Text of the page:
(Note for the reader: I first wrote this musing during the Christmas 2007 season. For those of you who didn’t read it the first time around – enjoy. .For those who read it when I first published it, I hope you will enjoy reading it again. John)
It is obvious to me that Christmas does not respect speed limits. It seems like only yesterday that I was looking forward to the 4th of July fireworks display, and no sooner did the last one burst in a glory of color and sounds, Christmas was here again. I know somewhere along the highway of time I passed Halloween and Thanksgiving, but they were a mere blur. I have learned that the speed with which Christmas comes roaring down that highway is directly related to my age. The older I get, the more years I put on this body, the faster Christmas comes and goes.
Thus, like yesterday’s good meal, I spend more time looking back over Christmases past than having time to enjoy each new one. As for those Christmases past, I can recall a few of the toys I received as a child that were so special to me then. A sled, a flashing/beeping signal station – in those days iPods and computers were so far over the horizon that no one had any inkling of what was yet to come.
But what is most interesting is that for the most part, those Christmas gifts are long forgotten, and what remains are memories. My memories are of a freshly cut, but seemingly always crooked, tree that my dad had to carefully erect. For us, it was all blue lights glowing around the tree – blue lights of peace and serenity. Around the base of the tree was my electric train which I received for my first Christmas. There was Christmas music on the radio fostering that sense of Christmas. Most importantly, now as I look back, there were my parents. There hardly is a memory of Christmas past that doesn’t include them. And although I wasn’t conscious of it, and thus unable to articulate it, for those twelve days of Christmas – just as throughout the remainder of the year, there was the gift of love.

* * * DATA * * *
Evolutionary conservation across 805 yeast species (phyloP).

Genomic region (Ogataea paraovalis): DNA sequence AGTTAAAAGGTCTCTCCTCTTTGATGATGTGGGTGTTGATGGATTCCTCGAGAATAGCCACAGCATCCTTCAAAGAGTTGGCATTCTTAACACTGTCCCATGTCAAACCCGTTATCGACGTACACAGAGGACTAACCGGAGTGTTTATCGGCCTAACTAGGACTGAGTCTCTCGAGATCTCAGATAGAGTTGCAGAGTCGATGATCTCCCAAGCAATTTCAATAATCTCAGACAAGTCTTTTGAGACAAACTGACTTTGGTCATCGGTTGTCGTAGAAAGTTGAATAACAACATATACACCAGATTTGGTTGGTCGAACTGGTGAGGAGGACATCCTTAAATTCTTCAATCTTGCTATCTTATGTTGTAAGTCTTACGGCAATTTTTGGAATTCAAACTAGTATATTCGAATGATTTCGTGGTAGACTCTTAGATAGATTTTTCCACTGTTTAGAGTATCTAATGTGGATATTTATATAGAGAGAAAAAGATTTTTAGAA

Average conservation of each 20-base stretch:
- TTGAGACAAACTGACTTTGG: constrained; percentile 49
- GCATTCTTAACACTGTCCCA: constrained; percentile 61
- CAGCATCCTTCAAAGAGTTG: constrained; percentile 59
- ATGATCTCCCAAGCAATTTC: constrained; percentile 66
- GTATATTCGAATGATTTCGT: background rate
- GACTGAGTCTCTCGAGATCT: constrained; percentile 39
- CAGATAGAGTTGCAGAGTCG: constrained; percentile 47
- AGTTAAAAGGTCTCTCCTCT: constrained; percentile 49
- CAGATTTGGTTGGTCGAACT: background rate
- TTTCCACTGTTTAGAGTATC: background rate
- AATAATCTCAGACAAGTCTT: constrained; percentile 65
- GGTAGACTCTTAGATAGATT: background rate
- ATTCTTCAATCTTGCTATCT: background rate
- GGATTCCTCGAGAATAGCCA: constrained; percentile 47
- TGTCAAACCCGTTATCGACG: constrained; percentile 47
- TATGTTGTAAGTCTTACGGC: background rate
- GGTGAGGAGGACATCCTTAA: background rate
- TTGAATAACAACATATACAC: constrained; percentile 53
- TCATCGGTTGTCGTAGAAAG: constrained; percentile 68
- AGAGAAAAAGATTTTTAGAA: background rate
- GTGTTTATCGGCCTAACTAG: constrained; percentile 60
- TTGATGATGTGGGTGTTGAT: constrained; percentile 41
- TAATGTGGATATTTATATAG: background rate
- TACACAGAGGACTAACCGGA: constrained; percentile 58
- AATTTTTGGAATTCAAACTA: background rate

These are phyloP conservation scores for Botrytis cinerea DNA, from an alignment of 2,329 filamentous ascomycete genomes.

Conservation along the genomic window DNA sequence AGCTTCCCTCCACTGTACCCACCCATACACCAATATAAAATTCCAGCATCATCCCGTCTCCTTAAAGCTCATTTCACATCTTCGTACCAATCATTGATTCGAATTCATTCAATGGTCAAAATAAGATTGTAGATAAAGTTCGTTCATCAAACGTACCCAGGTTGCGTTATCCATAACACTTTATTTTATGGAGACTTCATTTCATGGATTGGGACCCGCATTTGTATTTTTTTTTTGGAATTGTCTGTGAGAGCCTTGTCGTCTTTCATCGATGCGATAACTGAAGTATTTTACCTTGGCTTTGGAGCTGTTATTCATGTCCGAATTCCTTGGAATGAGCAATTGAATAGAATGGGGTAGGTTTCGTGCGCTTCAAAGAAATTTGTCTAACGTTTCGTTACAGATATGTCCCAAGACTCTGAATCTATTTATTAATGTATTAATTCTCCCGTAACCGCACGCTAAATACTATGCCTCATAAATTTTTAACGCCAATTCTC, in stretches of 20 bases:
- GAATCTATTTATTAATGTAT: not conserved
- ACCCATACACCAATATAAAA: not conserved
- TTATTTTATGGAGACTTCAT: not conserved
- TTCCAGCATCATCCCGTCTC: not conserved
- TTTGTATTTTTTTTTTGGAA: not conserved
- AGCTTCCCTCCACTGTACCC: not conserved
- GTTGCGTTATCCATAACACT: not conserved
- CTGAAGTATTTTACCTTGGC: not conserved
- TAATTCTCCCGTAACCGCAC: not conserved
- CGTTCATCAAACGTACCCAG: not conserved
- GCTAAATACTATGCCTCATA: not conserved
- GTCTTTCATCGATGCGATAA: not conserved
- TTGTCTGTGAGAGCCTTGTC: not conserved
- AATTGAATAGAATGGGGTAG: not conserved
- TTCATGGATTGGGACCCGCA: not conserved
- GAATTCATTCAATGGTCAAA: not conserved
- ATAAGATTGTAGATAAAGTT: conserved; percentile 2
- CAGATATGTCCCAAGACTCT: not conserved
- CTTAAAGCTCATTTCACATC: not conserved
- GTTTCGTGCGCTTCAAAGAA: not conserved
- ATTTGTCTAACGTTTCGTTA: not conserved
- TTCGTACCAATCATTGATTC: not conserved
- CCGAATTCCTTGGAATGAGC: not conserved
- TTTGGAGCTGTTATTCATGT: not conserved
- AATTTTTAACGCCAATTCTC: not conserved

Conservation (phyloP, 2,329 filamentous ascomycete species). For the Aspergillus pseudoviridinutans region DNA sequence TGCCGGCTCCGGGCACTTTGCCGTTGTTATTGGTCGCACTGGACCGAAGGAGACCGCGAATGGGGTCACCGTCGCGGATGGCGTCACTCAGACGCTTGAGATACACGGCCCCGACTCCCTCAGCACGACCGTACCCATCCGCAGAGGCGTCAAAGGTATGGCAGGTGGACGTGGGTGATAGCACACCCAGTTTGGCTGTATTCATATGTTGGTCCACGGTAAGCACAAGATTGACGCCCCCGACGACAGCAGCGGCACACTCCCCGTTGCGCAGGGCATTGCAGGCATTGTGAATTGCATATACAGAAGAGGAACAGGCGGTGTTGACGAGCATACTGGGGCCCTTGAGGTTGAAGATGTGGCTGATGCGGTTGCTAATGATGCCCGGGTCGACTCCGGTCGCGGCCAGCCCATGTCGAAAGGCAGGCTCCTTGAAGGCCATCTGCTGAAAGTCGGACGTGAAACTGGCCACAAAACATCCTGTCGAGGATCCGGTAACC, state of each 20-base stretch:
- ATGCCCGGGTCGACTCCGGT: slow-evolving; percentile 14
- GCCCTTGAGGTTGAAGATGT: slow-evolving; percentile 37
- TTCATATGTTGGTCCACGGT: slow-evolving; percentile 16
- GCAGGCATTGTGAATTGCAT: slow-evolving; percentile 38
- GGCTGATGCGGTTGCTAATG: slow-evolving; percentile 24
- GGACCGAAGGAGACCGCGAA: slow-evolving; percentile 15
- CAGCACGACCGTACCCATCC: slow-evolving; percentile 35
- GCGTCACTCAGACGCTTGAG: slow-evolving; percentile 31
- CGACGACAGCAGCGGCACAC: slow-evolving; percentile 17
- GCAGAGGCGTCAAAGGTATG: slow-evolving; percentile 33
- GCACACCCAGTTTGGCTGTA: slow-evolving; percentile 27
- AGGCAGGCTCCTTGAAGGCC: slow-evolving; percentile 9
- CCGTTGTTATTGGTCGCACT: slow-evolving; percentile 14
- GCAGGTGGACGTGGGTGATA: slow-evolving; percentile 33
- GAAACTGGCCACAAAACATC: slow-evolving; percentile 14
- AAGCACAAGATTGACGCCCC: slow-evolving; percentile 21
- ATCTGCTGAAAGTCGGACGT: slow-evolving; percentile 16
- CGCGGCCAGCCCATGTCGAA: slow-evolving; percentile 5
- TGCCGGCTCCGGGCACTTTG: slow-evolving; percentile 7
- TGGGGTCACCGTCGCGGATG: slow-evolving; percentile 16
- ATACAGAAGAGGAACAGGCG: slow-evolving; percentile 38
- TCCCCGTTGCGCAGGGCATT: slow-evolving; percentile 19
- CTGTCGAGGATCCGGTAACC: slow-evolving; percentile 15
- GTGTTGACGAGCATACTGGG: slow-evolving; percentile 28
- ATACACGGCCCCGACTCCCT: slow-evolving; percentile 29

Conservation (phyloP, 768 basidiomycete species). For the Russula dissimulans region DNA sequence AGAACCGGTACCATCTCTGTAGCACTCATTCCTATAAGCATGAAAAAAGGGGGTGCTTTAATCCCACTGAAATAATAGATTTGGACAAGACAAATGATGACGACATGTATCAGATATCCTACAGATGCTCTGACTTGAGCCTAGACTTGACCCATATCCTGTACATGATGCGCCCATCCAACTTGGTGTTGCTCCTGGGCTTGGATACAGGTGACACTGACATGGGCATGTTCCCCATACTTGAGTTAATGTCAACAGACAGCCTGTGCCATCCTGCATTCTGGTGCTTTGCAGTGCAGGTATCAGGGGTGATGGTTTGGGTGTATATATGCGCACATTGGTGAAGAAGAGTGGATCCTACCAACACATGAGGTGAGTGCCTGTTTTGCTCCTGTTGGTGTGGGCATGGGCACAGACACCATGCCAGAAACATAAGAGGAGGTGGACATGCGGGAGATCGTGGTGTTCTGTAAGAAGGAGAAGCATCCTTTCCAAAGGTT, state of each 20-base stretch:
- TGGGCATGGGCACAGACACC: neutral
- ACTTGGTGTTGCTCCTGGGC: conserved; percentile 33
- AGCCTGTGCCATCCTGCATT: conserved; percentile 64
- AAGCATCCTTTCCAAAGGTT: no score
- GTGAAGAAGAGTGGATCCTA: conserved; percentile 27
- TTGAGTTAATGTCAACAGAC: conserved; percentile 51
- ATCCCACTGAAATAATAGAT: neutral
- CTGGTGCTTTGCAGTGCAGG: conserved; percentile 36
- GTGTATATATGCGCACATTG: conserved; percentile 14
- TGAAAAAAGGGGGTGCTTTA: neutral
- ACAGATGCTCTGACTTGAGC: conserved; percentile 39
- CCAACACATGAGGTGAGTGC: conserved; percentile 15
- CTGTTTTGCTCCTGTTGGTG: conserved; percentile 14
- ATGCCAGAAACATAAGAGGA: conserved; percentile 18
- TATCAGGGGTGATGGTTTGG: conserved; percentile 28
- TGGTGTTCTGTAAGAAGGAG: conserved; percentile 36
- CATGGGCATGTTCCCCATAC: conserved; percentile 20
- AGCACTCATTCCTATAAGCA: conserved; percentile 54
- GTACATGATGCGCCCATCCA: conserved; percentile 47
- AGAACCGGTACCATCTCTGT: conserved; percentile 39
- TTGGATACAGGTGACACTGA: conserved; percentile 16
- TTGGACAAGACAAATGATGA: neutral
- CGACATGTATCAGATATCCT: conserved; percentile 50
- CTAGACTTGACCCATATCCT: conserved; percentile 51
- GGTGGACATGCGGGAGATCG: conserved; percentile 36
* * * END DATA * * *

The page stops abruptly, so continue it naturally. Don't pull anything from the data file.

I didn’t realize it then, but what I was really getting for each Christmas was the best of all gifts – memories; memories of family and friends, of good times and warm feelings. There still are memories of laughter shared with family and friends, and a privately shed tear of joy. The highlight of Christmas was not buying some great item in a store sale at half price, but in collecting the remembrances of a gentler time – a time of sharing, loving and caring.
Most of the family and friends I shared those Christmases with as a child are long gone. But the gift they gave me of being there during those Christmas seasons have stayed with me, and will stay with me for all the days of my life. I pray that those of you on the senior side of the street have similar memories. And for those younger, take this simple advice. Absorb every moment, revel in every minute, for what you are getting is the best Christmas gift of all, a gift that never wears out, never goes out of style and keeps on giving happiness – memories.